Pablo Poueriet said his family goes through life one day at a time.

His wife, Jennifer, was diagnosed with acute myelogenous leukemia earlier this year that required a bone marrow transplant. One of Jennifer’s sisters, Susan, that lives in the Dominican Republic was determined to be a half-match, Poueriet said.

Poueriet said the transplant carried some risks such as permanent damage to internal organs, but noted his wife is one month into her recovery.

“She’s doing really well, but doesn’t mean anything bad is happening,” he said.

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In March, Jennifer was in the hospital for 52 days straight going through chemotherapy. She was also required to go to the doctor three times each week, according to Pablo.

The Poueriets, who have two children, have received much support from the members of the Community Church of Columbus, who helped create a bone marrow registry drive earlier this year. The effort, which drew about 120 people, was meant to help bring awareness and to help other individuals, Pablo Poueriet said.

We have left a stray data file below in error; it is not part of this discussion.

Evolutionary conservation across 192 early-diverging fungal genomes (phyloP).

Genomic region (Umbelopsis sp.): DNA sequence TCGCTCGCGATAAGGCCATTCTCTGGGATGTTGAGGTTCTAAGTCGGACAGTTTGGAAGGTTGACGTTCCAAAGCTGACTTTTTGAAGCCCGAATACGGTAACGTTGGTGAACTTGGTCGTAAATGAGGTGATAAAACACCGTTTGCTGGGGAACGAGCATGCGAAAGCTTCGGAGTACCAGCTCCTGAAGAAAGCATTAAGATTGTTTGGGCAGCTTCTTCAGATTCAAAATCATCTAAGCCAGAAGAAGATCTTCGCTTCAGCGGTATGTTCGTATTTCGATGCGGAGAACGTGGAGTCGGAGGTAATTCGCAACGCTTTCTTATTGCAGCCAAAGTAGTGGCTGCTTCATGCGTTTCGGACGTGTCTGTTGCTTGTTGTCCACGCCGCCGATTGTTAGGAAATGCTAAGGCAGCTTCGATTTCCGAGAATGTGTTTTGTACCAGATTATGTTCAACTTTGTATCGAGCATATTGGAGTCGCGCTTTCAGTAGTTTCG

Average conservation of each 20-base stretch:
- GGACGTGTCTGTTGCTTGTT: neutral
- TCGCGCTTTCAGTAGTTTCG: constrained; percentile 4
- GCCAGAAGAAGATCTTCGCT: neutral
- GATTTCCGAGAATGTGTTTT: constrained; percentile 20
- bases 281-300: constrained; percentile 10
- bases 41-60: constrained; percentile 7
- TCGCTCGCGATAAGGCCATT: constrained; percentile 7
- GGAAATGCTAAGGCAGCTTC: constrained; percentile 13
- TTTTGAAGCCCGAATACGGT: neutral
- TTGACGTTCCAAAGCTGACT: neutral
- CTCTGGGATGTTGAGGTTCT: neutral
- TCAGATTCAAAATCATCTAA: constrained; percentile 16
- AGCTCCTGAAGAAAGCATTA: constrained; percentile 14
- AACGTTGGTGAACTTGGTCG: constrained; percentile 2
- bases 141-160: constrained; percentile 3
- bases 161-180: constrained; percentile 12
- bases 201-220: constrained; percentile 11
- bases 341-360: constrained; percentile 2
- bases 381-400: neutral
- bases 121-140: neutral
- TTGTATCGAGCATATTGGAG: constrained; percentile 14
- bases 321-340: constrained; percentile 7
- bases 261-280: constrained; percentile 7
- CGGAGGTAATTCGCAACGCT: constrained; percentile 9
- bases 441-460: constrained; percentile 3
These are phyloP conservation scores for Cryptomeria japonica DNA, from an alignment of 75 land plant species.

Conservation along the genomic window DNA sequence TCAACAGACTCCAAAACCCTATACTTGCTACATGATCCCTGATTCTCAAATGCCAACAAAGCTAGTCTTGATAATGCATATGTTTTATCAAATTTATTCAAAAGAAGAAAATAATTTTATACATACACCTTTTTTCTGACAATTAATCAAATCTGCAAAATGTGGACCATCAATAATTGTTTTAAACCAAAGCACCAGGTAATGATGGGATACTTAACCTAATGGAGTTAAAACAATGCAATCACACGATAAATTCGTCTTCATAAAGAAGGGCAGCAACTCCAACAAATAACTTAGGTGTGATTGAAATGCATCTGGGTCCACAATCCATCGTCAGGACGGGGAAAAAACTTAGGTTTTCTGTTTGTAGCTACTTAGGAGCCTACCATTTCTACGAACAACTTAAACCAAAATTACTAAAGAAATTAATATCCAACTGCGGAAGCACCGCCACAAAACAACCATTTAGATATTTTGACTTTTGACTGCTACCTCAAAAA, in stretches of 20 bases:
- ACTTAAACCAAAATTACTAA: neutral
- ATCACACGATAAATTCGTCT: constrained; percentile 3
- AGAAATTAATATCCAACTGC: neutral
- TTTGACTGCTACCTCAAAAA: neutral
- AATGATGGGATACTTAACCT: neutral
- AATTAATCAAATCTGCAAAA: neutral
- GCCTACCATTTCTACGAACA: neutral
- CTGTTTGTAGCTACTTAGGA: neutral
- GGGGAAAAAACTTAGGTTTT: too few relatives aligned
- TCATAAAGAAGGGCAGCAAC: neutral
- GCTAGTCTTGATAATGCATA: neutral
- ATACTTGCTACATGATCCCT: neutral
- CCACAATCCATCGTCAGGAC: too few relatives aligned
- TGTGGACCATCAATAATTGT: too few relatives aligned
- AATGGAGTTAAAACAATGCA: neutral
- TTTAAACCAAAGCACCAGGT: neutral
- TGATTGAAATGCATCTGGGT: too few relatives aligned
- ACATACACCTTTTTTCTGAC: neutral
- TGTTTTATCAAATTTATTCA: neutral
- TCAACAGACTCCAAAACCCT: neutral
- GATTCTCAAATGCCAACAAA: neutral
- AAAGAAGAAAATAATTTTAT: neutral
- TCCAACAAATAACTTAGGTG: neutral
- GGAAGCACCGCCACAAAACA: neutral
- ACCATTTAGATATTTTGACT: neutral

But whether his wife’s transplant is successful remains to be seen since five years represents a successful outcome, Pablo Poueriet said.

“Recovery is going as they expect,” he said. “Nothing abnormal has developed.”

Pablo Poueriet said faith and Christians from other churches also remain helpful, describing everyone as a family of Christ and willing to help each other.

“In God’s plan, he allowed our family to go through this affliction,” he said. “Today is what we have to worry about. We go through it one day a time.”

Pablo and Jennifer Poueriet family

Pablo and Jennifer Poueriet have two children, Oliver and Lucas. They are members of Community Church of Columbus.

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Matt Kent is a reporter for The Republic. He can be reached at 812-379-5712 or mkent@therepublic.com